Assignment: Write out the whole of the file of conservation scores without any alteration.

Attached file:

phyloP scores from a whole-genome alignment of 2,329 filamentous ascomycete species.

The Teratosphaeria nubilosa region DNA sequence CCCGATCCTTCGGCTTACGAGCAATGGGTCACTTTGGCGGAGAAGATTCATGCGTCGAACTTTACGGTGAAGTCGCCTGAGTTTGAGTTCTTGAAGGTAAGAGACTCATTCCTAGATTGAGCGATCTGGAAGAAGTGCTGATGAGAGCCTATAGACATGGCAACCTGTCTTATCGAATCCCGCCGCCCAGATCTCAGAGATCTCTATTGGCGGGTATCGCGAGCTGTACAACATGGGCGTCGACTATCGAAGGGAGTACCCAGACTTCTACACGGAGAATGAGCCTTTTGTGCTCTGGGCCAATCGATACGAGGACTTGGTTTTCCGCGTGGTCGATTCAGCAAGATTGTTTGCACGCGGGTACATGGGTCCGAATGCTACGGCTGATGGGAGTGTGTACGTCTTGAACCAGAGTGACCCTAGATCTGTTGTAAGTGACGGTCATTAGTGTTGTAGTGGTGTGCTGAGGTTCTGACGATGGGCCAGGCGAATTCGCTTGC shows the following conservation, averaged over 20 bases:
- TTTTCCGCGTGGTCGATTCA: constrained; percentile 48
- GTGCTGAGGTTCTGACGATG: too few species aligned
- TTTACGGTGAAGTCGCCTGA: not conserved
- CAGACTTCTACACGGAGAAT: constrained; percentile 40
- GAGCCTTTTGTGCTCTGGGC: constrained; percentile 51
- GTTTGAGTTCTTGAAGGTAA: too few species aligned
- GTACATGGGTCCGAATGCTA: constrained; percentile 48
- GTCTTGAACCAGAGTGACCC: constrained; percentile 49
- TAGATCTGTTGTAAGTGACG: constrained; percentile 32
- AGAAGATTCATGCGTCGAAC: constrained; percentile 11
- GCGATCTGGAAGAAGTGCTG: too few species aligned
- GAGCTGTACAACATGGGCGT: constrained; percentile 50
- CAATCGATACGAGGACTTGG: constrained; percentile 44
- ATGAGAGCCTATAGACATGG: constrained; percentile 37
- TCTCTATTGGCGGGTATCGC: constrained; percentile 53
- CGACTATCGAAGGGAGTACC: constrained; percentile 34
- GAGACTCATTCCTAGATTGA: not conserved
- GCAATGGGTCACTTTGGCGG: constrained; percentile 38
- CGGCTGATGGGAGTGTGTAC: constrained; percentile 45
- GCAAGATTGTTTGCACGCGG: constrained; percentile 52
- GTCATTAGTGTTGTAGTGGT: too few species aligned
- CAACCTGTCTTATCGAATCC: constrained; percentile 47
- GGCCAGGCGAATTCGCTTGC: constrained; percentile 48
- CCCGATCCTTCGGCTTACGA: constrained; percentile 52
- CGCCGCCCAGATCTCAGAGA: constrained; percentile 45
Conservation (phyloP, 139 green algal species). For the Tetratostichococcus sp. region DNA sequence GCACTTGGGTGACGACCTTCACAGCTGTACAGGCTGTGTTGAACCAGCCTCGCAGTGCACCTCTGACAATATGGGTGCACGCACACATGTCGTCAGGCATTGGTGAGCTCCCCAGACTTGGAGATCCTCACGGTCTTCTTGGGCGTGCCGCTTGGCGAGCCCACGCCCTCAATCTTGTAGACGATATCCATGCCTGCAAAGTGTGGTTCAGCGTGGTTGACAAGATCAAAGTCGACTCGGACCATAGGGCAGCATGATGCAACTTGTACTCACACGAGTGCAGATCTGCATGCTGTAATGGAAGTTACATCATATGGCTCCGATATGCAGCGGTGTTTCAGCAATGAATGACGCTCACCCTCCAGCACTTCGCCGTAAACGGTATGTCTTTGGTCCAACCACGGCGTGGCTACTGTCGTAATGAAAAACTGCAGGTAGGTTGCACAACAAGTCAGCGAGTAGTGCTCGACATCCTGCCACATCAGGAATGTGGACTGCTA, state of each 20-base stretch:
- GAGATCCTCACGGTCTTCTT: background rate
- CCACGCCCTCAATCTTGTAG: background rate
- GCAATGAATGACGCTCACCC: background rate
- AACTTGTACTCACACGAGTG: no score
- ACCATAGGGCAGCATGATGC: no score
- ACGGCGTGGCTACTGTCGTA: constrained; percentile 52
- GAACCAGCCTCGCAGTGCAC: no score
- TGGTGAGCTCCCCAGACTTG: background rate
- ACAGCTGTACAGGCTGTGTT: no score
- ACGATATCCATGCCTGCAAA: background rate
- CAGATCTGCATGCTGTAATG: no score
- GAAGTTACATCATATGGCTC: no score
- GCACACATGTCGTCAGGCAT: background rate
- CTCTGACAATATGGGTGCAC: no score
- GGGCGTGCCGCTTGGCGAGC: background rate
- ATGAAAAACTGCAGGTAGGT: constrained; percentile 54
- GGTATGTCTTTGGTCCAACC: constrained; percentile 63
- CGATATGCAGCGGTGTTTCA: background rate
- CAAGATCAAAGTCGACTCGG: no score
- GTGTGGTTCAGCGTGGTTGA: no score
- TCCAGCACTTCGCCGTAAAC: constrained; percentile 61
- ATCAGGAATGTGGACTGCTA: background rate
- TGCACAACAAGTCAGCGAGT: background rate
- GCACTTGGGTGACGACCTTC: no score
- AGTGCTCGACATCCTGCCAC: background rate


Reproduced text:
phyloP scores from a whole-genome alignment of 2,329 filamentous ascomycete species.

The Teratosphaeria nubilosa region DNA sequence CCCGATCCTTCGGCTTACGAGCAATGGGTCACTTTGGCGGAGAAGATTCATGCGTCGAACTTTACGGTGAAGTCGCCTGAGTTTGAGTTCTTGAAGGTAAGAGACTCATTCCTAGATTGAGCGATCTGGAAGAAGTGCTGATGAGAGCCTATAGACATGGCAACCTGTCTTATCGAATCCCGCCGCCCAGATCTCAGAGATCTCTATTGGCGGGTATCGCGAGCTGTACAACATGGGCGTCGACTATCGAAGGGAGTACCCAGACTTCTACACGGAGAATGAGCCTTTTGTGCTCTGGGCCAATCGATACGAGGACTTGGTTTTCCGCGTGGTCGATTCAGCAAGATTGTTTGCACGCGGGTACATGGGTCCGAATGCTACGGCTGATGGGAGTGTGTACGTCTTGAACCAGAGTGACCCTAGATCTGTTGTAAGTGACGGTCATTAGTGTTGTAGTGGTGTGCTGAGGTTCTGACGATGGGCCAGGCGAATTCGCTTGC shows the following conservation, averaged over 20 bases:
- TTTTCCGCGTGGTCGATTCA: constrained; percentile 48
- GTGCTGAGGTTCTGACGATG: too few species aligned
- TTTACGGTGAAGTCGCCTGA: not conserved
- CAGACTTCTACACGGAGAAT: constrained; percentile 40
- GAGCCTTTTGTGCTCTGGGC: constrained; percentile 51
- GTTTGAGTTCTTGAAGGTAA: too few species aligned
- GTACATGGGTCCGAATGCTA: constrained; percentile 48
- GTCTTGAACCAGAGTGACCC: constrained; percentile 49
- TAGATCTGTTGTAAGTGACG: constrained; percentile 32
- AGAAGATTCATGCGTCGAAC: constrained; percentile 11
- GCGATCTGGAAGAAGTGCTG: too few species aligned
- GAGCTGTACAACATGGGCGT: constrained; percentile 50
- CAATCGATACGAGGACTTGG: constrained; percentile 44
- ATGAGAGCCTATAGACATGG: constrained; percentile 37
- TCTCTATTGGCGGGTATCGC: constrained; percentile 53
- CGACTATCGAAGGGAGTACC: constrained; percentile 34
- GAGACTCATTCCTAGATTGA: not conserved
- GCAATGGGTCACTTTGGCGG: constrained; percentile 38
- CGGCTGATGGGAGTGTGTAC: constrained; percentile 45
- GCAAGATTGTTTGCACGCGG: constrained; percentile 52
- GTCATTAGTGTTGTAGTGGT: too few species aligned
- CAACCTGTCTTATCGAATCC: constrained; percentile 47
- GGCCAGGCGAATTCGCTTGC: constrained; percentile 48
- CCCGATCCTTCGGCTTACGA: constrained; percentile 52
- CGCCGCCCAGATCTCAGAGA: constrained; percentile 45
Conservation (phyloP, 139 green algal species). For the Tetratostichococcus sp. region DNA sequence GCACTTGGGTGACGACCTTCACAGCTGTACAGGCTGTGTTGAACCAGCCTCGCAGTGCACCTCTGACAATATGGGTGCACGCACACATGTCGTCAGGCATTGGTGAGCTCCCCAGACTTGGAGATCCTCACGGTCTTCTTGGGCGTGCCGCTTGGCGAGCCCACGCCCTCAATCTTGTAGACGATATCCATGCCTGCAAAGTGTGGTTCAGCGTGGTTGACAAGATCAAAGTCGACTCGGACCATAGGGCAGCATGATGCAACTTGTACTCACACGAGTGCAGATCTGCATGCTGTAATGGAAGTTACATCATATGGCTCCGATATGCAGCGGTGTTTCAGCAATGAATGACGCTCACCCTCCAGCACTTCGCCGTAAACGGTATGTCTTTGGTCCAACCACGGCGTGGCTACTGTCGTAATGAAAAACTGCAGGTAGGTTGCACAACAAGTCAGCGAGTAGTGCTCGACATCCTGCCACATCAGGAATGTGGACTGCTA, state of each 20-base stretch:
- GAGATCCTCACGGTCTTCTT: background rate
- CCACGCCCTCAATCTTGTAG: background rate
- GCAATGAATGACGCTCACCC: background rate
- AACTTGTACTCACACGAGTG: no score
- ACCATAGGGCAGCATGATGC: no score
- ACGGCGTGGCTACTGTCGTA: constrained; percentile 52
- GAACCAGCCTCGCAGTGCAC: no score
- TGGTGAGCTCCCCAGACTTG: background rate
- ACAGCTGTACAGGCTGTGTT: no score
- ACGATATCCATGCCTGCAAA: background rate
- CAGATCTGCATGCTGTAATG: no score
- GAAGTTACATCATATGGCTC: no score
- GCACACATGTCGTCAGGCAT: background rate
- CTCTGACAATATGGGTGCAC: no score
- GGGCGTGCCGCTTGGCGAGC: background rate
- ATGAAAAACTGCAGGTAGGT: constrained; percentile 54
- GGTATGTCTTTGGTCCAACC: constrained; percentile 63
- CGATATGCAGCGGTGTTTCA: background rate
- CAAGATCAAAGTCGACTCGG: no score
- GTGTGGTTCAGCGTGGTTGA: no score
- TCCAGCACTTCGCCGTAAAC: constrained; percentile 61
- ATCAGGAATGTGGACTGCTA: background rate
- TGCACAACAAGTCAGCGAGT: background rate
- GCACTTGGGTGACGACCTTC: no score
- AGTGCTCGACATCCTGCCAC: background rate